Davide Cerrato, Managing Director of the Montblanc Watch Division, has once again gone on a treasure hunt. He is one of just a few who have access to the holy halls of Minerva, the archive in Villeret, searching like an archaeologist for treasures from the 160-year-old brand that was acquired by Montblanc in 2007. In 2018, for the Maison’s 160th anniversary – which established its reputation thanks to precise chronographs at the beginning of the 20th century – Monsieur Cerrato has already presented a remarkable conglomerate of historical legacies from his treasure chest, the archive of Minerva.
The celebration continues, and earlier this year Montblanc presented the new Heritage collection, which is now available in stores. The modern shaped Dress Watches coquet with the elegance of the 1940s and 1950s, where colour pallets like salmon, smoked caramel and silvery-white where highly fashionable. We are introducing five of our highlights from this vintage-style collection.
Heritage Pulsograph Limited Edition 100
One highlight from the collection is the new Heritage Pulsograph Limited Edition 100 in a 40 mm stainless-steel case. The design of the ‘doctor’s watch’, which mechanically calculates the human heart rate, has been inspired by the Minerva chronographs of the 1920s. At that time, they were highly valued for their precise calibre 13.20. In 2013, Montblanc introduced a Pulsograph and modified and extended the calibre 13.20 by a one-pusher-system (MB M 13.21).
Although the movement of the new Pulsograph has not changed from the 2013 version, the watch has decisively improved in design. The predecessor model lacked a small degree of aesthetic subtlety, elegance and refinement. Furthermore, some vintage features were missing, like the dot-shaped indexes or the Arabic numerals at 12 and 6 o’clock; instead, they had Roman numerals and sharp indexes.
At the same time, the domed salmon dial with grained hour disc and sun-brushed finish on the new Pulsograph is eye-catching. The anthracite hour and minute hands featuring the Dauphine shape are curved to match the domed dial. They pay tribute to the vintage models – just like the sapphire box-shaped glass.
The blue second and 30-minute chronograph hands are less colourful than in the past model and harmonise much better with the overall execution of the dial. The bright blue heart rate scale circling the dial has a cool and modern contrasting touch. From the open case back, you get a very nice view of the beautifully decorated manual winding calibre MB M13.21. The bridges are made of rhodium-plated German silver with Côtes de Genève and hand-chamfered edges.
Heritage Monopusher Chronograph
A monopusher chronograph expands the Heritage collection, being another homage to the precise chronographs of Minerva. Minerva already produced one-pusher watches (calibre 17.29) quite some time ago. The crown is used to start, stop and reset the chronograph.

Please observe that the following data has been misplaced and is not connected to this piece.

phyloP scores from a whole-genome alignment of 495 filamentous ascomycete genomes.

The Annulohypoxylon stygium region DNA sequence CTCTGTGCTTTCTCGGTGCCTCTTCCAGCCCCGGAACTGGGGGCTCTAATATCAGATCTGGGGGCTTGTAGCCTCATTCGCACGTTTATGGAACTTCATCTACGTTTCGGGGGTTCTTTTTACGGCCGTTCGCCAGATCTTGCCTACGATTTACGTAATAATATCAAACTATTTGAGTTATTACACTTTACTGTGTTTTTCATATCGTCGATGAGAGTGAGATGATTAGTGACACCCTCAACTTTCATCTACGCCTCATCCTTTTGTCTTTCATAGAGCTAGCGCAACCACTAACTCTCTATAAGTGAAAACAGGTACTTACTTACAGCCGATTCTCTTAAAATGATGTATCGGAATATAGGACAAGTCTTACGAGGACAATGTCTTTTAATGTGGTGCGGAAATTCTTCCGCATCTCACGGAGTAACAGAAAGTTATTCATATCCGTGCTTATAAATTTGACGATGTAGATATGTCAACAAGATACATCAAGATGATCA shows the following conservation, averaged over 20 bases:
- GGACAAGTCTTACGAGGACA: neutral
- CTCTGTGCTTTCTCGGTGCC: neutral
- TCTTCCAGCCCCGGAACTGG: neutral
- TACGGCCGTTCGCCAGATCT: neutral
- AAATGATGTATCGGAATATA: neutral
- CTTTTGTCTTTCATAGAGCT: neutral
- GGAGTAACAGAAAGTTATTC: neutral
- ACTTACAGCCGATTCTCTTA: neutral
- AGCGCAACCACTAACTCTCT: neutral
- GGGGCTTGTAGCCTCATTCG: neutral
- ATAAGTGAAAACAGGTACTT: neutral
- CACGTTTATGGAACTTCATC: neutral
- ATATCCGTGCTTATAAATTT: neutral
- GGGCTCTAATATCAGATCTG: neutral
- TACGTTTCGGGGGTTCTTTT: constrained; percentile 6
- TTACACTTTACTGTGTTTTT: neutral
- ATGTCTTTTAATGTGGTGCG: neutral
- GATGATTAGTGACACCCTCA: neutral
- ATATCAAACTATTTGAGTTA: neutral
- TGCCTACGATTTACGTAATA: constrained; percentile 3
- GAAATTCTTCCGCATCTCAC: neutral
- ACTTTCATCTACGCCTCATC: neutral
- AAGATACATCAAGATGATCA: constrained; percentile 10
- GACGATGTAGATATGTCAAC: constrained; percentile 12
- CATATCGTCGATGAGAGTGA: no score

Inside the new Heritage Monopusher Chronograph runs the calibre MB 25.12, which is an automatic chronograph-calibre SW 510 from Sellita. As Sellita movements are technical and pricewise just as good as ETA, Montblanc truly offers a great price for a monopusher, at 4,700 euros. Most of the original vintage elements have been taken into account: the domed silver-white dial with two different finishings and the dot-shaped indexes, as well as the two subdials of the small seconds (at 9 o’clock) and the 30-minute counter (at 3 o’clock).
Looking closely, you will spot a scale with elongated markers in three-minute intervals: at 3, 6 and 9 o’clock. In the past, you had to top up the payphone every three minutes. This subtle feature can also be seen on the Pulsograph.
Heritage Perpetual Calendar
In 2014, Montblanc ventured on making a perpetual calendar, the Meisterstück Heritage Perpetual Calendar. Since then, it has undergone an enormous improvement. Montblanc has updated the movement of the new Heritage Perpetual Calendar Limited Edition 100 to present an all-new, in-house calibre MB 29.22. It no longer runs with levers; instead, it has wheels which enable the wearer to adjust the watch from the crown bidirectionally.
An integrated safety device prevents the wearer from setting the watch between 8 p.m. and midnight to avoid the movement from being damaged. In this period, the movement starts to switch the function to the next day. Normally, the switchover begins at around 10 p.m. at the earliest, but Montblanc prefers to take extra high safety precautions.
In addition, the design has improved significantly. The watch has smooth shapes, a busy but well-balanced dial and bold colours, yet is not too bulky. The 40 mm case has a comfortable height of 12.3 mm, despite a domed sapphire glass in a box design. In addition to the calendar function, the watch also offers a second time zone that is displayed by a skeletonised hour hand from the centre axis. Just like in 2014, Montblanc again offers their next Perpetual Calendar generation at a great price. The limited red gold version costs 25,000 euros and the non-limited stainless-steel version costs 15,000 euros.
Heritage GMT + Automatic
If you prefer it simpler and clearer, yet still want the vintage charm, Montblanc offers two more models in this collection. A Heritage GMT – with second time zone featuring a very noble Milanese bracelet (2,700 euros), and a Heritage Automatic in stainless steel (2,150 euros) or red gold (7,900 euros). Both watches are available in different variations. The Sfumato leather straps are made in the Richemont Pelletteria factory in Florence. Sfumato is a specific technique of oil painting which most know from Leonardo da Vinci and is characterised by soft, blurry and smoked colours and gradients.